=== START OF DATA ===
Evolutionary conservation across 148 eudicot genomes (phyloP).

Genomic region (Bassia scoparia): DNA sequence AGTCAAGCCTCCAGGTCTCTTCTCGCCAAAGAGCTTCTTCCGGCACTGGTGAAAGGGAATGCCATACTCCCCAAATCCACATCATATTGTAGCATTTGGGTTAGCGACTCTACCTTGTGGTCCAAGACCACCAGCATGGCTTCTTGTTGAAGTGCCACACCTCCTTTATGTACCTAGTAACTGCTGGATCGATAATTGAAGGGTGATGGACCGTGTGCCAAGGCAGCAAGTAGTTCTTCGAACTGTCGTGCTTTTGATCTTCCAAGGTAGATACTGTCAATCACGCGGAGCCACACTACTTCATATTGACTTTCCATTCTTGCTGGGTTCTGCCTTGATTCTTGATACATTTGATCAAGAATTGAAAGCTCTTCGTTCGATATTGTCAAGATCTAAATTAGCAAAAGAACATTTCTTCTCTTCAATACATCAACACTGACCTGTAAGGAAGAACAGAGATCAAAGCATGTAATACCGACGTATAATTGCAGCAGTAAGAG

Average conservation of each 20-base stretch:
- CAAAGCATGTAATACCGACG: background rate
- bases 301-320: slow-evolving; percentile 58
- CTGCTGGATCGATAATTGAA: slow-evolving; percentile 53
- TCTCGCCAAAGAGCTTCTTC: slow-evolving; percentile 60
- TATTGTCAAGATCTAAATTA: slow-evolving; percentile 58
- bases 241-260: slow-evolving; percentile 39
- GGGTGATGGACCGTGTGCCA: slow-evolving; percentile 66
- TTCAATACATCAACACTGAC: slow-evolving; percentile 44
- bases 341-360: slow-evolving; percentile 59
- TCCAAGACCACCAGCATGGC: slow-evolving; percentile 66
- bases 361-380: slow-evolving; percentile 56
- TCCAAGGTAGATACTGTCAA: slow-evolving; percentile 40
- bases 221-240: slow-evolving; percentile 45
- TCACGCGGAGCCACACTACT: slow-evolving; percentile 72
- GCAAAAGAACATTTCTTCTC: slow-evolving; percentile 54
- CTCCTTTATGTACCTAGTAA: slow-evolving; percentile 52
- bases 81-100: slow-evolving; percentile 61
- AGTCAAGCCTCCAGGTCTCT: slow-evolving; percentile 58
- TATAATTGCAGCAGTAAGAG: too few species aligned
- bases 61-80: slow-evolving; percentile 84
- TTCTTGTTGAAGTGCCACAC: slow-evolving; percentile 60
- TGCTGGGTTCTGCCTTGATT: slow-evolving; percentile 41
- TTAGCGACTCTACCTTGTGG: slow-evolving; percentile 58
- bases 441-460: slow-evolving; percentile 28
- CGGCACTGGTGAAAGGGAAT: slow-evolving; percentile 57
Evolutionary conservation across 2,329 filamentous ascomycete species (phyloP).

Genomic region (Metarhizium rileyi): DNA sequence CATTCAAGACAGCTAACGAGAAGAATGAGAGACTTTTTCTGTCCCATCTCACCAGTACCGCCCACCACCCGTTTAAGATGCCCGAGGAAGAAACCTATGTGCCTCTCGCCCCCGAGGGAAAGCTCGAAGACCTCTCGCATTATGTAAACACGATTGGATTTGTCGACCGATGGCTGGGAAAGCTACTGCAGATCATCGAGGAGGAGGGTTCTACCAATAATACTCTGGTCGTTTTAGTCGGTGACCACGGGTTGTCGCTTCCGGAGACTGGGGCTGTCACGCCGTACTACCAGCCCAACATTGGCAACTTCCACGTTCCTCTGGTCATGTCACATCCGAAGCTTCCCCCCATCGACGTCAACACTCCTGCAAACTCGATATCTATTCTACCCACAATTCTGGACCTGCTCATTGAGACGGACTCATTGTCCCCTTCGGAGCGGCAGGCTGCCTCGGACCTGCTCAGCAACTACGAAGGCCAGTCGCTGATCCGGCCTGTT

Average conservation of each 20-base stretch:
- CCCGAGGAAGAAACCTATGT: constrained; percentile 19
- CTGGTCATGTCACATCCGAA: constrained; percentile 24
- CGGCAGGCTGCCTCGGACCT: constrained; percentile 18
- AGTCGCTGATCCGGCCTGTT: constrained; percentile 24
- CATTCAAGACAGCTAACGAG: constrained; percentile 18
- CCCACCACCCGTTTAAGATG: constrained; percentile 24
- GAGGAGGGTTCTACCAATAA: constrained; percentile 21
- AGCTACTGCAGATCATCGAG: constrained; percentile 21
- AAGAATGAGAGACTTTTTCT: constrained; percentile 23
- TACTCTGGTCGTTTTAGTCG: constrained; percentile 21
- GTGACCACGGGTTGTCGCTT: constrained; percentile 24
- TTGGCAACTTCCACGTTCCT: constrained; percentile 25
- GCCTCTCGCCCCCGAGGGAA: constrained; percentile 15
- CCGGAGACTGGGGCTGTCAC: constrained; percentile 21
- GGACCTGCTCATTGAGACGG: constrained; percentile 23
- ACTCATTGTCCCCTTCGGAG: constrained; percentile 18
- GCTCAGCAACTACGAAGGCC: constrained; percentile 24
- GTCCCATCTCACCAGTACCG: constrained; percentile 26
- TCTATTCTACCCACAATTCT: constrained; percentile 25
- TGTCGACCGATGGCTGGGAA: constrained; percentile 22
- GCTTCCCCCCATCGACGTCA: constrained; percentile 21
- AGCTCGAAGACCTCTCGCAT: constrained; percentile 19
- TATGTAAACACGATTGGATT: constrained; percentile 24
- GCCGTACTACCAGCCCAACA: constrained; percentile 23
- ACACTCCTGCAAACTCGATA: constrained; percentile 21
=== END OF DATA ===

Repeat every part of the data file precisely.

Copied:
Evolutionary conservation across 148 eudicot genomes (phyloP).

Genomic region (Bassia scoparia): DNA sequence AGTCAAGCCTCCAGGTCTCTTCTCGCCAAAGAGCTTCTTCCGGCACTGGTGAAAGGGAATGCCATACTCCCCAAATCCACATCATATTGTAGCATTTGGGTTAGCGACTCTACCTTGTGGTCCAAGACCACCAGCATGGCTTCTTGTTGAAGTGCCACACCTCCTTTATGTACCTAGTAACTGCTGGATCGATAATTGAAGGGTGATGGACCGTGTGCCAAGGCAGCAAGTAGTTCTTCGAACTGTCGTGCTTTTGATCTTCCAAGGTAGATACTGTCAATCACGCGGAGCCACACTACTTCATATTGACTTTCCATTCTTGCTGGGTTCTGCCTTGATTCTTGATACATTTGATCAAGAATTGAAAGCTCTTCGTTCGATATTGTCAAGATCTAAATTAGCAAAAGAACATTTCTTCTCTTCAATACATCAACACTGACCTGTAAGGAAGAACAGAGATCAAAGCATGTAATACCGACGTATAATTGCAGCAGTAAGAG

Average conservation of each 20-base stretch:
- CAAAGCATGTAATACCGACG: background rate
- bases 301-320: slow-evolving; percentile 58
- CTGCTGGATCGATAATTGAA: slow-evolving; percentile 53
- TCTCGCCAAAGAGCTTCTTC: slow-evolving; percentile 60
- TATTGTCAAGATCTAAATTA: slow-evolving; percentile 58
- bases 241-260: slow-evolving; percentile 39
- GGGTGATGGACCGTGTGCCA: slow-evolving; percentile 66
- TTCAATACATCAACACTGAC: slow-evolving; percentile 44
- bases 341-360: slow-evolving; percentile 59
- TCCAAGACCACCAGCATGGC: slow-evolving; percentile 66
- bases 361-380: slow-evolving; percentile 56
- TCCAAGGTAGATACTGTCAA: slow-evolving; percentile 40
- bases 221-240: slow-evolving; percentile 45
- TCACGCGGAGCCACACTACT: slow-evolving; percentile 72
- GCAAAAGAACATTTCTTCTC: slow-evolving; percentile 54
- CTCCTTTATGTACCTAGTAA: slow-evolving; percentile 52
- bases 81-100: slow-evolving; percentile 61
- AGTCAAGCCTCCAGGTCTCT: slow-evolving; percentile 58
- TATAATTGCAGCAGTAAGAG: too few species aligned
- bases 61-80: slow-evolving; percentile 84
- TTCTTGTTGAAGTGCCACAC: slow-evolving; percentile 60
- TGCTGGGTTCTGCCTTGATT: slow-evolving; percentile 41
- TTAGCGACTCTACCTTGTGG: slow-evolving; percentile 58
- bases 441-460: slow-evolving; percentile 28
- CGGCACTGGTGAAAGGGAAT: slow-evolving; percentile 57
Evolutionary conservation across 2,329 filamentous ascomycete species (phyloP).

Genomic region (Metarhizium rileyi): DNA sequence CATTCAAGACAGCTAACGAGAAGAATGAGAGACTTTTTCTGTCCCATCTCACCAGTACCGCCCACCACCCGTTTAAGATGCCCGAGGAAGAAACCTATGTGCCTCTCGCCCCCGAGGGAAAGCTCGAAGACCTCTCGCATTATGTAAACACGATTGGATTTGTCGACCGATGGCTGGGAAAGCTACTGCAGATCATCGAGGAGGAGGGTTCTACCAATAATACTCTGGTCGTTTTAGTCGGTGACCACGGGTTGTCGCTTCCGGAGACTGGGGCTGTCACGCCGTACTACCAGCCCAACATTGGCAACTTCCACGTTCCTCTGGTCATGTCACATCCGAAGCTTCCCCCCATCGACGTCAACACTCCTGCAAACTCGATATCTATTCTACCCACAATTCTGGACCTGCTCATTGAGACGGACTCATTGTCCCCTTCGGAGCGGCAGGCTGCCTCGGACCTGCTCAGCAACTACGAAGGCCAGTCGCTGATCCGGCCTGTT

Average conservation of each 20-base stretch:
- CCCGAGGAAGAAACCTATGT: constrained; percentile 19
- CTGGTCATGTCACATCCGAA: constrained; percentile 24
- CGGCAGGCTGCCTCGGACCT: constrained; percentile 18
- AGTCGCTGATCCGGCCTGTT: constrained; percentile 24
- CATTCAAGACAGCTAACGAG: constrained; percentile 18
- CCCACCACCCGTTTAAGATG: constrained; percentile 24
- GAGGAGGGTTCTACCAATAA: constrained; percentile 21
- AGCTACTGCAGATCATCGAG: constrained; percentile 21
- AAGAATGAGAGACTTTTTCT: constrained; percentile 23
- TACTCTGGTCGTTTTAGTCG: constrained; percentile 21
- GTGACCACGGGTTGTCGCTT: constrained; percentile 24
- TTGGCAACTTCCACGTTCCT: constrained; percentile 25
- GCCTCTCGCCCCCGAGGGAA: constrained; percentile 15
- CCGGAGACTGGGGCTGTCAC: constrained; percentile 21
- GGACCTGCTCATTGAGACGG: constrained; percentile 23
- ACTCATTGTCCCCTTCGGAG: constrained; percentile 18
- GCTCAGCAACTACGAAGGCC: constrained; percentile 24
- GTCCCATCTCACCAGTACCG: constrained; percentile 26
- TCTATTCTACCCACAATTCT: constrained; percentile 25
- TGTCGACCGATGGCTGGGAA: constrained; percentile 22
- GCTTCCCCCCATCGACGTCA: constrained; percentile 21
- AGCTCGAAGACCTCTCGCAT: constrained; percentile 19
- TATGTAAACACGATTGGATT: constrained; percentile 24
- GCCGTACTACCAGCCCAACA: constrained; percentile 23
- ACACTCCTGCAAACTCGATA: constrained; percentile 21